Air Conditioned Shirts Could Soon Become a Reality

Info Tech  > Featured News >  Air Conditioned Shirts Could Soon Become a Reality

fabricIf your air conditioning unit is over 12 years old, its maintenance can be a big pain. However, a new technology may just be able to keep you cooler without running your AC into the ground.

The human body is excellent at generating heat, and clothing manufacturers have developed the best fabrics for keeping that heat locked in during the winter.

But recently, scientists from Stanford University report that they may have finally solved the issue of keeping your body cool without an external source such as a fan or AC unit.

In a paper published in Science, the researchers report working with a material that is commonly used in food plastic wrap, of all things.

In order to give this material breathability, they treated it to contain just the right-sized micro-pores that can release body heat, but remain opaque at the same time.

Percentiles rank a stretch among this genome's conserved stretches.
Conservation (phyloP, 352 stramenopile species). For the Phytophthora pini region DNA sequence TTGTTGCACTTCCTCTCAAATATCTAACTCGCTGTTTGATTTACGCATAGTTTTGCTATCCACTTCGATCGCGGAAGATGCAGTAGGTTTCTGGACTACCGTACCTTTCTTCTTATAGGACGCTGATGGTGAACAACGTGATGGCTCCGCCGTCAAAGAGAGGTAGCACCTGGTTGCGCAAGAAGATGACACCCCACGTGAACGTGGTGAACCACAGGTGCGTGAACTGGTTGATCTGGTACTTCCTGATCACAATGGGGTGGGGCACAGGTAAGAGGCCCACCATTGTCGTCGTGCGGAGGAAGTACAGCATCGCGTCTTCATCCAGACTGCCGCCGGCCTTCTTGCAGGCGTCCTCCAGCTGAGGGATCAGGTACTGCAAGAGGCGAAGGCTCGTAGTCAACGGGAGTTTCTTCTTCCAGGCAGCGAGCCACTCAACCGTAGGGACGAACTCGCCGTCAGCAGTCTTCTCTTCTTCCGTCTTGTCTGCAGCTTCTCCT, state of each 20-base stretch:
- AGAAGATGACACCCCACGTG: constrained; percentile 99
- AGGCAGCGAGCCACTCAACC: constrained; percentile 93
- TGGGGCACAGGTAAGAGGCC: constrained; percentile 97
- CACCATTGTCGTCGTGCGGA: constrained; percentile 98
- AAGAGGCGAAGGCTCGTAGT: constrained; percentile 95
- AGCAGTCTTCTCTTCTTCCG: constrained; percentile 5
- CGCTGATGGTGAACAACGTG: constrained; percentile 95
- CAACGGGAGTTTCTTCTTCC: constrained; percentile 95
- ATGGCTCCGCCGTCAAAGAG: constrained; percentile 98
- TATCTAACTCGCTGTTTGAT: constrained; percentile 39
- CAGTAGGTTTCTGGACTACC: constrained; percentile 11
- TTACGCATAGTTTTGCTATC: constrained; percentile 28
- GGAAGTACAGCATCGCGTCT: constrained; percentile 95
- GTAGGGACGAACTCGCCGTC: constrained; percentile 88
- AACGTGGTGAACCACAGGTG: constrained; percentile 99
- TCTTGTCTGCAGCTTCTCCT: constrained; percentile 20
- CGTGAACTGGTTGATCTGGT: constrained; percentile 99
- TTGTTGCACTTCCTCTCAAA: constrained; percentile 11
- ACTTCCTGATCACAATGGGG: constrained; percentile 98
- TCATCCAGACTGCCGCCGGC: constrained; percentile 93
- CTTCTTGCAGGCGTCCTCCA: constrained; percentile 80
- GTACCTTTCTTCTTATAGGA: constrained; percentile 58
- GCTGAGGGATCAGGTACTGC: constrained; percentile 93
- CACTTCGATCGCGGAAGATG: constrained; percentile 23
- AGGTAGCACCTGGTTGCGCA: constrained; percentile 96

Of course, there are other fabrics still suited to the summer weather until this product is further developed.

Cotton is one of the best fabrics, both breathable and warm when necessary, but manufacturers recommend keeping it away from the dryer, as it could shrink.

Linen, on the other hand, has been used for centuries, and for good reason. This lightweight fabric was designed to handle the heat.

Extremely breathable and surprisingly soft, this fabric has been used for everything from baby blankets to wall hangings. But most notably, it is used in summer shirts and dresses because of its light weight and ability to release heat.

Natural fabrics like cotton and linen are currently the best on the market to keep you cool. However, this new material and the concept of air-conditioned shirts are getting people excited.

When researchers tested their “fabric” against materials like cotton and linen on a body heat simulator, they were met with surprising results. On average, their new material kept the underlying “skin” an impressive three degrees cooler than either of the other fabrics.

The group reports that more research is needed before they can consider manufacturing; as of right now, the process would be lengthy and extremely expensive.

However, if they’re successful, this could not only mean being cooler during the summer, it could mean reduced energy costs for people around the world.

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